Tuesday, September 11, 2001


Today will be one for the history books. This morning, as I started my class just after 8:00 a.m., a student said, "Hey, a plane just ran into the World Trade Center." I didn't believe it. "Are you looking at NationalEnquirer.com?" I asked. Other students laughed. Just then another student came in late. "Did you guys hear the news?" I started to get that sinking feeling, the same one I got in 1987 when Challenger exploded. I announced a break and we all headed down to the student lounge, where a big-screen TV was already tuned to CNN. A number of people stood in front of the screen, staring dumbfounded, unable to accept what they were seeing. Both towers of the World Trade Center were burning. One had a gaping hole in the side that billowed smoke, and the other was belching fire from what looked like three floors. Cameria crews had caught the second plane plowing into the side of the tower, exploding in a fireball that must have vaporized everything around it instantly.

It looked like a scene from a Hollywood movie, but this was CNN, not HBO. And I began to feel sick. News came that a third plane had just hit the Pentagon. It was surreal. People around me were murmuring about terrorism, and how we were going to go to war. Spoken in true redneck fashion, I thought to myself. Let's deal with the humanity suffering right in front of us before we worry about who gets the ass-kicking, shall we? I couldn't watch it anymore, and got up to go back to the classroom, wondering how I was going to focus on how to configure a Catalyst 1924 switch, as if it mattered right now.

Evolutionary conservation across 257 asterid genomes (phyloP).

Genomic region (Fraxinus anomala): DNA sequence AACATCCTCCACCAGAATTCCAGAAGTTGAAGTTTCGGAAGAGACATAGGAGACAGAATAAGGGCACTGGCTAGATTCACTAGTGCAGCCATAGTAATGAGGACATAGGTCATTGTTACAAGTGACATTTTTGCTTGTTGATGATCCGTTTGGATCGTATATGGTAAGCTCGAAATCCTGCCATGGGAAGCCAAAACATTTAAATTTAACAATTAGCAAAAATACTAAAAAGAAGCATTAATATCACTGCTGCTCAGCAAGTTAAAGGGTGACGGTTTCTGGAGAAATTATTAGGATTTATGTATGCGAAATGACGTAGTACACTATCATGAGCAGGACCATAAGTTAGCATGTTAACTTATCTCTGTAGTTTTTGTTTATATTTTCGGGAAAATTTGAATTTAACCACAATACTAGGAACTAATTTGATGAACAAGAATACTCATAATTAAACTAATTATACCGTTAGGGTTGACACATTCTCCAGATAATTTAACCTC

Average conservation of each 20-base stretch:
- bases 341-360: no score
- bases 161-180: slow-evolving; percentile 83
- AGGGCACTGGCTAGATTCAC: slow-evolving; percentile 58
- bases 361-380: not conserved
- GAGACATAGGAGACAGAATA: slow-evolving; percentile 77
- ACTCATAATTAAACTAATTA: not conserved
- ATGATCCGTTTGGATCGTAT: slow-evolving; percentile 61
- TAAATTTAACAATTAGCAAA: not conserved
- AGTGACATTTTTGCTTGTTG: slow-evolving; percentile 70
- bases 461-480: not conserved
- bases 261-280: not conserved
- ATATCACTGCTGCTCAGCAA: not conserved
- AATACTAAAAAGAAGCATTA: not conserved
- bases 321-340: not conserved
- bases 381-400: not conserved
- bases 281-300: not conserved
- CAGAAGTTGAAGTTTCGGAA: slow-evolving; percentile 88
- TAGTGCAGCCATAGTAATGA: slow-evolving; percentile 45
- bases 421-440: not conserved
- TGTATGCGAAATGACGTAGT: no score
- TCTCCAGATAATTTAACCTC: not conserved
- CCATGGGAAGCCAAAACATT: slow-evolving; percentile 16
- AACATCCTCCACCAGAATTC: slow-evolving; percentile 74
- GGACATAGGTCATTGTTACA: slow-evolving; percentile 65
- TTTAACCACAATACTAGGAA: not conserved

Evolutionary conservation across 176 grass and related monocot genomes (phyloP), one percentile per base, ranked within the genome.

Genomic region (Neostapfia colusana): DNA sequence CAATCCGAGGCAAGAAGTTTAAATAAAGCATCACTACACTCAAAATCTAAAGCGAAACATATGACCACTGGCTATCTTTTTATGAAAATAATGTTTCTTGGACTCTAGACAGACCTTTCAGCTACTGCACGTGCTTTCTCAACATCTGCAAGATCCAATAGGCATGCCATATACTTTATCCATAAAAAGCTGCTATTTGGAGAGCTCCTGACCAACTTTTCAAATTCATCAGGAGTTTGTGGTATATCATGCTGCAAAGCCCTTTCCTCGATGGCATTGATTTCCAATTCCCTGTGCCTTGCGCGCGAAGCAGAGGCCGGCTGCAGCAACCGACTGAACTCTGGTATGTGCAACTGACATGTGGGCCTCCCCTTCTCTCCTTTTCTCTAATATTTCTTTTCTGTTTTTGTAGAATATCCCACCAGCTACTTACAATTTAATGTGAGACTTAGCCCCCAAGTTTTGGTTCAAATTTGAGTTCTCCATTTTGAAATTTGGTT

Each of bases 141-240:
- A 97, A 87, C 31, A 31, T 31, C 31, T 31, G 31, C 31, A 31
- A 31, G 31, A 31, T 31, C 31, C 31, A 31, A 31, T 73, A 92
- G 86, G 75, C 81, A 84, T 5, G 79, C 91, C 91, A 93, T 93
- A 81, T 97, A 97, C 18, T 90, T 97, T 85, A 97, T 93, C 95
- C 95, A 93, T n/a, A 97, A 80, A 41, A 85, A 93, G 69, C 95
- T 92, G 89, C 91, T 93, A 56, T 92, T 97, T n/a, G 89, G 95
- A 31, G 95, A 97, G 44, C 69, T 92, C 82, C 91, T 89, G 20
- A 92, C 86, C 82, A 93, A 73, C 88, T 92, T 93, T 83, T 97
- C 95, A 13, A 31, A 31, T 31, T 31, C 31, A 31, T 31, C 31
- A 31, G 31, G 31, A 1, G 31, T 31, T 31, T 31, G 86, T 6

About five minutes later, Omar came by and said part of the tower had collapsed. I went back to the TV. No, the whole tower had collapsed. They showed the clip I'd missed, and I watched it fall, sliding down upon itself like a telescope as grey clouds of dust and smoke rose and covered the horrible sight.

Before long the General Manager came by and told us the building was being evacuated as a precautionary measure. As we packed up to go, another instructor joked, "How dare they do this during my class? Couldn't they have waited till tomorrow?" I looked at him with a mixture of amazement and disgust. I drove to Omar's (formerly my) apartment and turned on his TV. Our esteemed commander-in-chief, George W. Bush, was declaring this even a "tragedy," and promising retrubution. Then we saw clips of Palestinians celebating in the streets at this "victory." The world was consumed by madness.